Why build in a theme?

For obvious reasons, the idea of subthemes has been on my mind of late. Why are we so obsessed with creating them? What makes us want to build in someone else's? What satisfaction is derived from building in a subtheme that cannot be gained otherwise? I don't really know; I can only postulate.

Perhaps it's the concept of being part of something bigger. The US Army uses the phrase "Army Strong" to mean that the army is stronger than the soldiers it's made of. The whole is greater than the sum of its parts. Is it that support, that feeling that our tank isn't all alone, that makes building in a faction desirable? To try to get a grip on them, we can take a look at the subthemes registered at Classic-Space.

After spending a couple minutes looking through those pages, you might notice that most of those subthemes have some distinguishing element, some style or idea which makes it different from all the rest. PCS is the good-guy faction that protects all the peaceful realms of SPACE. The Space Hippies are peace loving pacifists. The Galatic Inquisition is a group of religious extremists. Each has their own style to go with their ideology- PCS, righteous white and blue; Space Hippies, groovy rainbows; the Inquisition, grey with imposing architecture.

But those were the old days, when all of those themes were being created by grown men. These days, you can go to MOCpages and find a plethora of personal armies with no way to tell one from another. To make a good faction, you must, in my opinion, combine an original idea with a distinguishing style and the building skills to back it up. When someone like Keith Goldman or Nick Dean comes along, a lot builders want to build in their themes- want to become a part of the Iron Reich or the Royal Austrian Mechanized Military. Why? To be cool, I guess.

But really, those builders should try coming up with their own themes.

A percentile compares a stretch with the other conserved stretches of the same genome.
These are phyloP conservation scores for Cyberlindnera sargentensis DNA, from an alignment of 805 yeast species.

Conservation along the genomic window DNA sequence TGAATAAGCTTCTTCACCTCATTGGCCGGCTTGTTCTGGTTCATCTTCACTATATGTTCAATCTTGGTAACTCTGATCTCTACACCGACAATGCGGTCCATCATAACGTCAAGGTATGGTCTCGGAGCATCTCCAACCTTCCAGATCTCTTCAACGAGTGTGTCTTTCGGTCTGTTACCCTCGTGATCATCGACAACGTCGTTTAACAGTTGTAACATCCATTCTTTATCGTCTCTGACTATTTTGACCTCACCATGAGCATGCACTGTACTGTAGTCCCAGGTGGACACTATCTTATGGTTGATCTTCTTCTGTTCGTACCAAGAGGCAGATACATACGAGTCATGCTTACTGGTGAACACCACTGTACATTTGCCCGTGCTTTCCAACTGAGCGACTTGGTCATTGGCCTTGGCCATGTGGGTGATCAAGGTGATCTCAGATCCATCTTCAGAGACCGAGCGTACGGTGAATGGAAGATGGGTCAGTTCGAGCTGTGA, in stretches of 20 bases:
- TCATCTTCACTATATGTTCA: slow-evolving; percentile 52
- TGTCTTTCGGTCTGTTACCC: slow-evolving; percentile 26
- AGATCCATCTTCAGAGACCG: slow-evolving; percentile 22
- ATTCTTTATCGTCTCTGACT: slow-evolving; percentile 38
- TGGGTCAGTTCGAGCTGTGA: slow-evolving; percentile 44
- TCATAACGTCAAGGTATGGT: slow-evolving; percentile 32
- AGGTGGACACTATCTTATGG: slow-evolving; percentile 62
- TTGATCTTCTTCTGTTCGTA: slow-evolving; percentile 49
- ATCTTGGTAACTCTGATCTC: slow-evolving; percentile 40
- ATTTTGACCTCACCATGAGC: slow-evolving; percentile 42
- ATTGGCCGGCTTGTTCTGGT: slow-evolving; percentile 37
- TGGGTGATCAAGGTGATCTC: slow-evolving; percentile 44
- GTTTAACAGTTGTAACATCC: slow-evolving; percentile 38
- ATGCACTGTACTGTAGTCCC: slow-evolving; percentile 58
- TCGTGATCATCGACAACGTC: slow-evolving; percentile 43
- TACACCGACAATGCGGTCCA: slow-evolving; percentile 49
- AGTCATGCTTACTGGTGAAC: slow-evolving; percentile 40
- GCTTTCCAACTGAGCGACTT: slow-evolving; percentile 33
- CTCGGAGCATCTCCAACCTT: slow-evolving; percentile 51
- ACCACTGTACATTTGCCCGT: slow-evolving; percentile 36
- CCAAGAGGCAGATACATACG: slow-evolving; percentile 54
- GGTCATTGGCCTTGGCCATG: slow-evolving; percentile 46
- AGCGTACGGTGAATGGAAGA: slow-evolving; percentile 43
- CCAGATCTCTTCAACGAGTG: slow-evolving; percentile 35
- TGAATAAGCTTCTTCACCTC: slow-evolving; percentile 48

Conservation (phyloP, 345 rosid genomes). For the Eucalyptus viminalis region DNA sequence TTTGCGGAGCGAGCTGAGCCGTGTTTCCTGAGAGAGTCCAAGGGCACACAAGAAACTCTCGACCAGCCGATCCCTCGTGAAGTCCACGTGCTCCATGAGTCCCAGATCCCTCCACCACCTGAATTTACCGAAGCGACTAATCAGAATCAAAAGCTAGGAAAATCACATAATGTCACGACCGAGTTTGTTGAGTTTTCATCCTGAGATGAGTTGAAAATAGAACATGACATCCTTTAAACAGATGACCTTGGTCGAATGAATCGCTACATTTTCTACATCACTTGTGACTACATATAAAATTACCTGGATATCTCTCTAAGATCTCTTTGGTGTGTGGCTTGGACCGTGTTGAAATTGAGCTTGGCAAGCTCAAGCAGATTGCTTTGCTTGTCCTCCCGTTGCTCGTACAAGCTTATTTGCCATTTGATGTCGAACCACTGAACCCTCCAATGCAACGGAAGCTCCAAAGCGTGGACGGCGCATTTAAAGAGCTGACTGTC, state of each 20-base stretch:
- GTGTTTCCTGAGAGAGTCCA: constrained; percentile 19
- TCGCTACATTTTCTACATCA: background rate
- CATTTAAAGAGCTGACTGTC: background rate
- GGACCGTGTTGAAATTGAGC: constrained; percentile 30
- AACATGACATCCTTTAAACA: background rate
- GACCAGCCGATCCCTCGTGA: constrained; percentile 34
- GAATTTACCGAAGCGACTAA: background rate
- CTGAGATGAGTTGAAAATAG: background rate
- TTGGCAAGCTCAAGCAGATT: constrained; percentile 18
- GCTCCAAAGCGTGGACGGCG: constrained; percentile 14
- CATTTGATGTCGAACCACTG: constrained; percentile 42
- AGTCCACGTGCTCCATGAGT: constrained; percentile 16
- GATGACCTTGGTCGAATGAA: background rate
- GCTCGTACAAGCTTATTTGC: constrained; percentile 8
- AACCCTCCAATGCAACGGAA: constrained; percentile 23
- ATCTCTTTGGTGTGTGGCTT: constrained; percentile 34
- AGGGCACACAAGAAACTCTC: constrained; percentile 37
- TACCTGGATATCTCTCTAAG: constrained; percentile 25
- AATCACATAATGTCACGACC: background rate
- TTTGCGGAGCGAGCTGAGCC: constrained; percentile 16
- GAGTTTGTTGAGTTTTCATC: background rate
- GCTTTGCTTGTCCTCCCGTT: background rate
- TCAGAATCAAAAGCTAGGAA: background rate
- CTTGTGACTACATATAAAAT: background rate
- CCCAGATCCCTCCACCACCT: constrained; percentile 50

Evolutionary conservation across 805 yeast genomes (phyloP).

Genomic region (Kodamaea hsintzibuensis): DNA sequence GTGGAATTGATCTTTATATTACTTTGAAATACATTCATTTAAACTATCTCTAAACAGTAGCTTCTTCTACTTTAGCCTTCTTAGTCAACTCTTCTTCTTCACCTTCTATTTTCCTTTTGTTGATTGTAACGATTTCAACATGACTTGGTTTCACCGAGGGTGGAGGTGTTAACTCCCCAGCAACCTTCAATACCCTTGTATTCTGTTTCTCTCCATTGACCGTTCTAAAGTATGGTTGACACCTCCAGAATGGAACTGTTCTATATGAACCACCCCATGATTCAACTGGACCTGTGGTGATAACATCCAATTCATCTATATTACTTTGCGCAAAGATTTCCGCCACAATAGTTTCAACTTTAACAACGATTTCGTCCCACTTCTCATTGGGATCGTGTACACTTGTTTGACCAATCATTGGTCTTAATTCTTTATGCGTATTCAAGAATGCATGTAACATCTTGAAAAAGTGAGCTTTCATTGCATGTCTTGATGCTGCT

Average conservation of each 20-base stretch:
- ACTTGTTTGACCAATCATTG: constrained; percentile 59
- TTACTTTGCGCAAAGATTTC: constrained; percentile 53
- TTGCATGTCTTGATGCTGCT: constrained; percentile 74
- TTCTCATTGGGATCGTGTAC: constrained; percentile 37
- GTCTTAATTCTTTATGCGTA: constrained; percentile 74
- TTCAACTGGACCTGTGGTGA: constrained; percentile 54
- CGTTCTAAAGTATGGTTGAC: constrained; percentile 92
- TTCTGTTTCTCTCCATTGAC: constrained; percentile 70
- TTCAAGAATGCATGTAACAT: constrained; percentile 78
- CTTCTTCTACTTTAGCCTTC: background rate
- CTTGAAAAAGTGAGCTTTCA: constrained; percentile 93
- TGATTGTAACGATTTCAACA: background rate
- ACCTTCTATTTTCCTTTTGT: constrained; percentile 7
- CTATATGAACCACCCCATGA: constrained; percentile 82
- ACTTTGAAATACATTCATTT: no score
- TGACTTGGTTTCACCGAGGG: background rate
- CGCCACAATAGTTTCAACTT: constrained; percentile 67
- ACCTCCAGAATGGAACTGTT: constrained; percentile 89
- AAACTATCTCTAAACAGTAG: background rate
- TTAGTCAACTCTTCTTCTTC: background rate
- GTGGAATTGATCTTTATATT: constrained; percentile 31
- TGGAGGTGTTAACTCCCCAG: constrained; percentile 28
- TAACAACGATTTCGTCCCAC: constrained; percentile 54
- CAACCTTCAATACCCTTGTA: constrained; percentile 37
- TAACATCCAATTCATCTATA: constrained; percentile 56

Those are my thoughts on the subject; I don't have much experience in thoughtful, wordy posts, so I hope it doesn't suck too much. Please share any thoughts of your own in the notes section.



Garth Danielson said...

Hey, this is a good topic. I'm interested in creativity, so in my mind you've got a good idea and some good observations on same.

Try writing about the same subject a couple of times over a couple of days, pretend your sites page got deleted and you don't have anything but your notes. Then compare the two and pick the best points and combine them. Re-writing is also key.

Anyway, I think people also like to build other peoples themes because they just aren't that original themselves. I know what you mean about MOCpages, there are so many of the same things, but as you point out, that's partly an age thing. Everything is new and original when you're young, huh.

The three things you mention: an original idea with a distinguishing style and the building skills to back it up.

Most people can't pull off that hattrick, so there's always going to be the original and the imitators. Even if a builder raises their building skills they might not have the age or knowledge background to know much about style or know how to rework style they see around them to even seem more original.